Real Fake Centurions
There has just been a crackdown, reported in this article, on the “fake centurions” in Rome, who stand around in classical armor outside the Colosseum or Pantheon or Forum or, perplexingly, St. Peter’s, and ask for tips from tourists in return for posing for photos. Sometimes they claim to be pseudo-gladiators rather than centurions, and one also spots among them the occasional emperor, always tolerably costumed in that combination of leather, metal, plastic and cheap embroidery which would be a praise-worthy costume at a fancy-dress party but embarrassing in a film.
Why does this justify a crackdown? As the article explains, these faux legionaries are fiercely demanding, extending to extortion, often letting you take a photograph and afterwards demanding ten or twenty euros, and it is not so easy to walk away.
It is intimidating, plastic sword or no, to have a burly man in armor edge toward you while loudly demanding money, especially in an unfamiliar place where confusion and the language barrier mean that help is not intuitively obtained. The article cites worse cases, where one might take a tourist’s camera and demand cash for its return, or offer genuine violence, particularly when their beats are threatened. In this article, the actual arrest came when two under-cover officers dressed as centurions themselves and attempted to join the band by the Colosseum, only to be threatened and, eventually, attacked by the established centurions who would not allow newcomers to edge in on their ancient turf.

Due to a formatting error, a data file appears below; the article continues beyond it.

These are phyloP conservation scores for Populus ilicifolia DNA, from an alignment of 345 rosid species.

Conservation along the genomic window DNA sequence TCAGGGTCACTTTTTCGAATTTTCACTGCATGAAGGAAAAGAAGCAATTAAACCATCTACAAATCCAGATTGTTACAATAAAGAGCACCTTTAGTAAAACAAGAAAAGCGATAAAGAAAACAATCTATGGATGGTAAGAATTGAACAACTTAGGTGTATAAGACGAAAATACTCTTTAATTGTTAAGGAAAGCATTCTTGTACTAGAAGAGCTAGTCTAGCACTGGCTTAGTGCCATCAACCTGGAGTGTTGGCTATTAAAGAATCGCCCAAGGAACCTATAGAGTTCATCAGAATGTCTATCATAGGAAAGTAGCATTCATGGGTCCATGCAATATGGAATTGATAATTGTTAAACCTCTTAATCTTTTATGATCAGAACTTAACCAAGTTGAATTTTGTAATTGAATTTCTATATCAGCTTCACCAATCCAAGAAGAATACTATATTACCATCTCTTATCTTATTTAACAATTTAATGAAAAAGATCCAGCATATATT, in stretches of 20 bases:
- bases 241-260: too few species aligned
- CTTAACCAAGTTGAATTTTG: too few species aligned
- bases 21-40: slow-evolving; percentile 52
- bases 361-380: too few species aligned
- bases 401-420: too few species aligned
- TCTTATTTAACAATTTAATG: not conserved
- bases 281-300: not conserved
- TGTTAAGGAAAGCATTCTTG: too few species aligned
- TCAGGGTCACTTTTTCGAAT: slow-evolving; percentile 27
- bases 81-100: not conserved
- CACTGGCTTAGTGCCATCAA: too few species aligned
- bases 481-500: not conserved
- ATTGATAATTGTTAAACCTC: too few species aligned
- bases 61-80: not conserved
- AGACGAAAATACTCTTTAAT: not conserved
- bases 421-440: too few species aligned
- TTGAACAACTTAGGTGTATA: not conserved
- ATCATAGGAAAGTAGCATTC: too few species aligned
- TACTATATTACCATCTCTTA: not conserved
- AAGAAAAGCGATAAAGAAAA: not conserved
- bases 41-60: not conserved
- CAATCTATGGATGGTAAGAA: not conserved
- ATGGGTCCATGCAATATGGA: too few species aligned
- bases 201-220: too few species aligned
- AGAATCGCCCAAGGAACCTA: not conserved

What struck me about the article, apart from the stereotypically Italian anecdote that an old promise by the government to begin licensing said centurions was followed by many years of complete inertia, was how often the journalist repeated variations on “fake centurion” or “phony gladiator”, as if, separate from the extortion, there is public outrage at the falseness of these impostors.
Is there some corps of real centurions edged out of work by the ersatz legionaries? Has the legitimate gladiators’ union filed suit? Is the government licensing supposed to somehow guarantee that only real ancient Romans stand around outside the monuments to have their photos taken?
On further consideration, it is true that extortion on the part of someone in a legionary uniform does rather besmirch the honor of the patria. Perhaps some sort of test is in order for the license, to prove that the spirit of the legions lives in the applicant’s heart. How shall we do it? Rustle up some Gauls or Dacians and have them storm the Palatine? Introduce a lion into the Colosseum? Have one of the costumed emperors command one of the costumed guards to leap into the Tiber?
There’s still some falseness to these methods, though, staged tests. Eventually the solution dawned. Each applicant should be issued with a provisional license and allowed to begin work. Then in the first week on the job, the licensers bring a standard of said legionary’s legion, complete with banner and glittering plastic eagle, and hand it to some nearby teenagers with no particular instructions. The sight of the standard being leaned on casually, set down in the dust, swung around, and generally played with, will instantly separate the inertia of the “fake centurion” from the righteous rage of the true. Perhaps, for safety in the latter case, the teens should also be issued with some kind of padded armor.